Approaching New Nordic Food's disciplinary boundary
Prang Lerttaweewit & Mischa Billing
We would like to encourage people from farm to table to pose new questions around food when looking at it. Collaborate on interdisciplinary projects and contribute your skills outside of its realm from time to time!
“This article wants to envision and boost collaboration scenes and platforms, so that Nordic food could impacts societies at even greater level in the coming future. If we don’t find that out, we might miss a great competitive opportunity from our competences.”
The New Nordic Food (NNF) program has made its leap taking Nordic food to be very appealing and rendering regional and global attentive crowds. On March 2004, the manifesto of New Nordic Food was written by 12 male chefs running successful fine-dining restaurants. Today, new Nordic food has been well explored. The programme has demonstrated that it is possible to achieve global impact when its actors are united working together toward the same goal. Within the program, various food movements were also conceived along the way, outside fine dining rings. Had the NNF programme created a ground ready for a growth of any next thing as well? Positively, we think so.
Food is never out of function to life and to the society. Yet in fine dining, food is arguably more or less an entertainment. An interaction with food is punctually a top-down function having the chef sharing his/her knowledge to his/her guests. Having said that, when you look at food as a means that embraces life at different levels, you could see how every single gesture of it would shape the society in one way or another. This view presents an airy and spacious field to us so called food people. How is it possible to participate in this share outside fine dining domain?
Is Nordic gastronomy isolated or interconnected? It has driven far within the field in the past decade. The height in one segment was truly charming. Now, there is more to aim for -- across the disciplines. What if NNF expand the arena using interdisciplinary perspectives, involving more players to achieve an even more powerful impact?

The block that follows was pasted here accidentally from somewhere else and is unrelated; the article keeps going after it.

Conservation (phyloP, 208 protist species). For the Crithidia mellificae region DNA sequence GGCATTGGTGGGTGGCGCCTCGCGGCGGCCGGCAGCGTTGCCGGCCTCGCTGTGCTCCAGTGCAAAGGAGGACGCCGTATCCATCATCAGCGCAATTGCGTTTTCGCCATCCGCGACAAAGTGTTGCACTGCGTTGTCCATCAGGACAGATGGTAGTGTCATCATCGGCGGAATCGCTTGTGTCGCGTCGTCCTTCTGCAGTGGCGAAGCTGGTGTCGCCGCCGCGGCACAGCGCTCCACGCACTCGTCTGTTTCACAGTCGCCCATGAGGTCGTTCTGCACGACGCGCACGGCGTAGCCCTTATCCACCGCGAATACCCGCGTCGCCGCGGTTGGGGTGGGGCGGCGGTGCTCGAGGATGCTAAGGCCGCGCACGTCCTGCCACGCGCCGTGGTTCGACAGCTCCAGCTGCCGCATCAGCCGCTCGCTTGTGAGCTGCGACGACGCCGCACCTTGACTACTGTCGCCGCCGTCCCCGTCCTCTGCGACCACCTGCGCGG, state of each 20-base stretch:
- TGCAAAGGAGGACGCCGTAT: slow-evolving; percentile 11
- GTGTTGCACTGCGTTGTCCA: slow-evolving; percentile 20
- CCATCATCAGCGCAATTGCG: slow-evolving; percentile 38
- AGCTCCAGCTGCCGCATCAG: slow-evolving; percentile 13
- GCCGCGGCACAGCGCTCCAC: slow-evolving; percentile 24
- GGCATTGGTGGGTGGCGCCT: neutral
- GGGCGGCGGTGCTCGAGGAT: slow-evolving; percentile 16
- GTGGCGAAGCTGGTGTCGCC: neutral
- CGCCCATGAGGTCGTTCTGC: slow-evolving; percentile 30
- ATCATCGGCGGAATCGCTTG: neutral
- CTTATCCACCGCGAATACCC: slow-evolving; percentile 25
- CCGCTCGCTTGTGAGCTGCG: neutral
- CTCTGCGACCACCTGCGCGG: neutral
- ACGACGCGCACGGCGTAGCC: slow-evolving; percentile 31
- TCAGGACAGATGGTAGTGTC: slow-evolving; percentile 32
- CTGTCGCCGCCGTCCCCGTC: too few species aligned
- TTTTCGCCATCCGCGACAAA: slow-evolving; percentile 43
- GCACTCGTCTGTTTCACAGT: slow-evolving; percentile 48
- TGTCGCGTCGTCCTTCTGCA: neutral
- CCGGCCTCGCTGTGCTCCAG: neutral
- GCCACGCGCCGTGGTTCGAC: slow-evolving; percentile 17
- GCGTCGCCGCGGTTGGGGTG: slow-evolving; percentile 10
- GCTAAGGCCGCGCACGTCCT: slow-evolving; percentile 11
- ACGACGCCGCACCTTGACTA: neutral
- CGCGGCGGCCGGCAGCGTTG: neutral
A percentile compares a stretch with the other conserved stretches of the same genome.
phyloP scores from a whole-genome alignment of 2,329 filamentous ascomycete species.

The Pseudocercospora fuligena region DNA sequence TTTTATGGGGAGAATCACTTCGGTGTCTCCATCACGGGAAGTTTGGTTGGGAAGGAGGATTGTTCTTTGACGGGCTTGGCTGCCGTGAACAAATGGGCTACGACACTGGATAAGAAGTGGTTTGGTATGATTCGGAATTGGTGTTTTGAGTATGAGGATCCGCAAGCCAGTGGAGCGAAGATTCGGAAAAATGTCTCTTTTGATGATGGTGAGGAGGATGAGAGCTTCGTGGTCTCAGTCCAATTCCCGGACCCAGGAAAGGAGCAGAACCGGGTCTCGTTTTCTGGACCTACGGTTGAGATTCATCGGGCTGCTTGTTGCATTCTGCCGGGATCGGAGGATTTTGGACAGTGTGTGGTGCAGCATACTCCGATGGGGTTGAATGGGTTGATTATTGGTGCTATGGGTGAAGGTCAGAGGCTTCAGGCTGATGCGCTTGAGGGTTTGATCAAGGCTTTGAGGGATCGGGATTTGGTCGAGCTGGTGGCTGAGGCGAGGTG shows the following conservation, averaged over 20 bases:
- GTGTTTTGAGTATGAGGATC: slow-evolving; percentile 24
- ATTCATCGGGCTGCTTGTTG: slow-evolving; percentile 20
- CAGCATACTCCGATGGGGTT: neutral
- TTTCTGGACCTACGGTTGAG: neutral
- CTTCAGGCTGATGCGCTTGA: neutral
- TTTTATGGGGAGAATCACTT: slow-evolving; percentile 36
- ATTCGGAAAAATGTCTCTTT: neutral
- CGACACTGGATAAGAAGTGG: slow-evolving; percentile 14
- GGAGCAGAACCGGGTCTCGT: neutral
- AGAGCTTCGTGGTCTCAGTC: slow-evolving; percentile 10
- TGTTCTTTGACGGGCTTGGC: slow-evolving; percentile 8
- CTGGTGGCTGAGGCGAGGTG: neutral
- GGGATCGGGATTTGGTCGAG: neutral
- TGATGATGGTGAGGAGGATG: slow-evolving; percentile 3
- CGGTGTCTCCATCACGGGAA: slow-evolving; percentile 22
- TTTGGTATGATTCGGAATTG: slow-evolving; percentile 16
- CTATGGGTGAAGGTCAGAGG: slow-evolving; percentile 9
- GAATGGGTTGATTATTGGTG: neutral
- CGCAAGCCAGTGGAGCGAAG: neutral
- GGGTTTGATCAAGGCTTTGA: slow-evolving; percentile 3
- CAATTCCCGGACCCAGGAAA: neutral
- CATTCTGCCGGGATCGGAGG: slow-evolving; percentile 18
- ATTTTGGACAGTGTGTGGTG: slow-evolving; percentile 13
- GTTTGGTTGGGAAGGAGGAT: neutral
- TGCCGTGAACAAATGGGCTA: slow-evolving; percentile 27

The growth of our gastronomy can be achieved in various directions. Prang’s work ‘Mx.’ (Mixology) presents a long table with food cut into tiny pieces arranged in a colour of spectrum. Participants have to make every new combination from 3 components. Using web app on smartphone, the input (combination, rating, description) is collected and also projected real-time. What you get is a growing data collected over each event. With information generated by various minds and backgrounds, many findings and inspirations could be drawn from there. Mx. event makes tastings evident as they are collectively generated from bottom-up, permitting randomness, playfulness, and chances to pitch in some magic. Without a top-down relationship commonly offered in restaurants, it could instead create a data that inspires chefs for a change. Mx. has collaborated with Nordic fine dining restaurants and at times with basic food preparation.
Summer of 2013, we created an oak bottle titled ‘INNEI’ for Wallpaper* magazine’s Handmade issue. To celebrate the era that spirits are so stylish and prices are soaring high that it could come to be a prescription to ego boosting, we looked to make something that gave pleasure but shifted the source of satisfaction. INNEI takes drinking experience to another height by directing our appreciation of the ‘process’ not less than of the ‘product’. Due to surface: volume ratio, the bottle functions as time accelerator. The bottle is made to use with 'young and cheap liquor'. Its owner could enjoy experimenting on character development of spirits in various wood types at different toast levels, while respecting personal preferences at the same time. Inquisitive attention and keen expectation will create the new drinking experience that this bottle exists for.
The complication of interdisciplinary work is that a set of skills needs to be met. It’s a wicked barricade. What disciplines is needed in order to form an advantageous interdisciplinary team for a certain objective? While the final outcome toward an issue could seem right-on obvious to experts of different fields, it is most likely that none of the stakeholders had thought of creating it. One reason is that it takes thinking across the fields whereas a person is most likely bound to vision within one field he/she was trained to. In order to overcome that, ‘Posing the right question’ is the key.